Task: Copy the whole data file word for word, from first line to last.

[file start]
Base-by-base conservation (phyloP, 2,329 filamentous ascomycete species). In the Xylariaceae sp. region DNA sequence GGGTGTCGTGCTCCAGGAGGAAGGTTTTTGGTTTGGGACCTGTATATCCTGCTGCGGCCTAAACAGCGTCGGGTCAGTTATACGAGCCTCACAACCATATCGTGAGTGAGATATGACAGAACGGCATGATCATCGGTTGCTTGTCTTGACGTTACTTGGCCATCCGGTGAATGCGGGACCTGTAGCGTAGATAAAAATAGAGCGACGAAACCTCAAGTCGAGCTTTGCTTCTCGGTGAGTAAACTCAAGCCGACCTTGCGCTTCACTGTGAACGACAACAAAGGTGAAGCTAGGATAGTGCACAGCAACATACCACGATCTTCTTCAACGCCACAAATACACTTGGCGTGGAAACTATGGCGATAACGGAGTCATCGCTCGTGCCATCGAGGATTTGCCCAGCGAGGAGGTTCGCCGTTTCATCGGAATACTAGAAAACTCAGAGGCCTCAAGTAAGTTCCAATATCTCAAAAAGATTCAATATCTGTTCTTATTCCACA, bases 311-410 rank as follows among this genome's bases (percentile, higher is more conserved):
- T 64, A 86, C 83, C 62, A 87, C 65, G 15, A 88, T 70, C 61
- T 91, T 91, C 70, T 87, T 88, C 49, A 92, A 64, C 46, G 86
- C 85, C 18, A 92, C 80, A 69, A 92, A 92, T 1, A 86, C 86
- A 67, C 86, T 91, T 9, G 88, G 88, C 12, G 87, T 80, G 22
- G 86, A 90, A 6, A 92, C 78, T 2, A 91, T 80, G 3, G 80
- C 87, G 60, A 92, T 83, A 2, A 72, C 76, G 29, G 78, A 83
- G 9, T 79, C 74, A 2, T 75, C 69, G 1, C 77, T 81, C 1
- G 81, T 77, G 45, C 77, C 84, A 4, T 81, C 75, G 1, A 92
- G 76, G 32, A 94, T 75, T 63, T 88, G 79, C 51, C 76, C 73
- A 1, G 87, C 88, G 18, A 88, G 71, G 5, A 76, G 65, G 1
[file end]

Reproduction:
Base-by-base conservation (phyloP, 2,329 filamentous ascomycete species). In the Xylariaceae sp. region DNA sequence GGGTGTCGTGCTCCAGGAGGAAGGTTTTTGGTTTGGGACCTGTATATCCTGCTGCGGCCTAAACAGCGTCGGGTCAGTTATACGAGCCTCACAACCATATCGTGAGTGAGATATGACAGAACGGCATGATCATCGGTTGCTTGTCTTGACGTTACTTGGCCATCCGGTGAATGCGGGACCTGTAGCGTAGATAAAAATAGAGCGACGAAACCTCAAGTCGAGCTTTGCTTCTCGGTGAGTAAACTCAAGCCGACCTTGCGCTTCACTGTGAACGACAACAAAGGTGAAGCTAGGATAGTGCACAGCAACATACCACGATCTTCTTCAACGCCACAAATACACTTGGCGTGGAAACTATGGCGATAACGGAGTCATCGCTCGTGCCATCGAGGATTTGCCCAGCGAGGAGGTTCGCCGTTTCATCGGAATACTAGAAAACTCAGAGGCCTCAAGTAAGTTCCAATATCTCAAAAAGATTCAATATCTGTTCTTATTCCACA, bases 311-410 rank as follows among this genome's bases (percentile, higher is more conserved):
- T 64, A 86, C 83, C 62, A 87, C 65, G 15, A 88, T 70, C 61
- T 91, T 91, C 70, T 87, T 88, C 49, A 92, A 64, C 46, G 86
- C 85, C 18, A 92, C 80, A 69, A 92, A 92, T 1, A 86, C 86
- A 67, C 86, T 91, T 9, G 88, G 88, C 12, G 87, T 80, G 22
- G 86, A 90, A 6, A 92, C 78, T 2, A 91, T 80, G 3, G 80
- C 87, G 60, A 92, T 83, A 2, A 72, C 76, G 29, G 78, A 83
- G 9, T 79, C 74, A 2, T 75, C 69, G 1, C 77, T 81, C 1
- G 81, T 77, G 45, C 77, C 84, A 4, T 81, C 75, G 1, A 92
- G 76, G 32, A 94, T 75, T 63, T 88, G 79, C 51, C 76, C 73
- A 1, G 87, C 88, G 18, A 88, G 71, G 5, A 76, G 65, G 1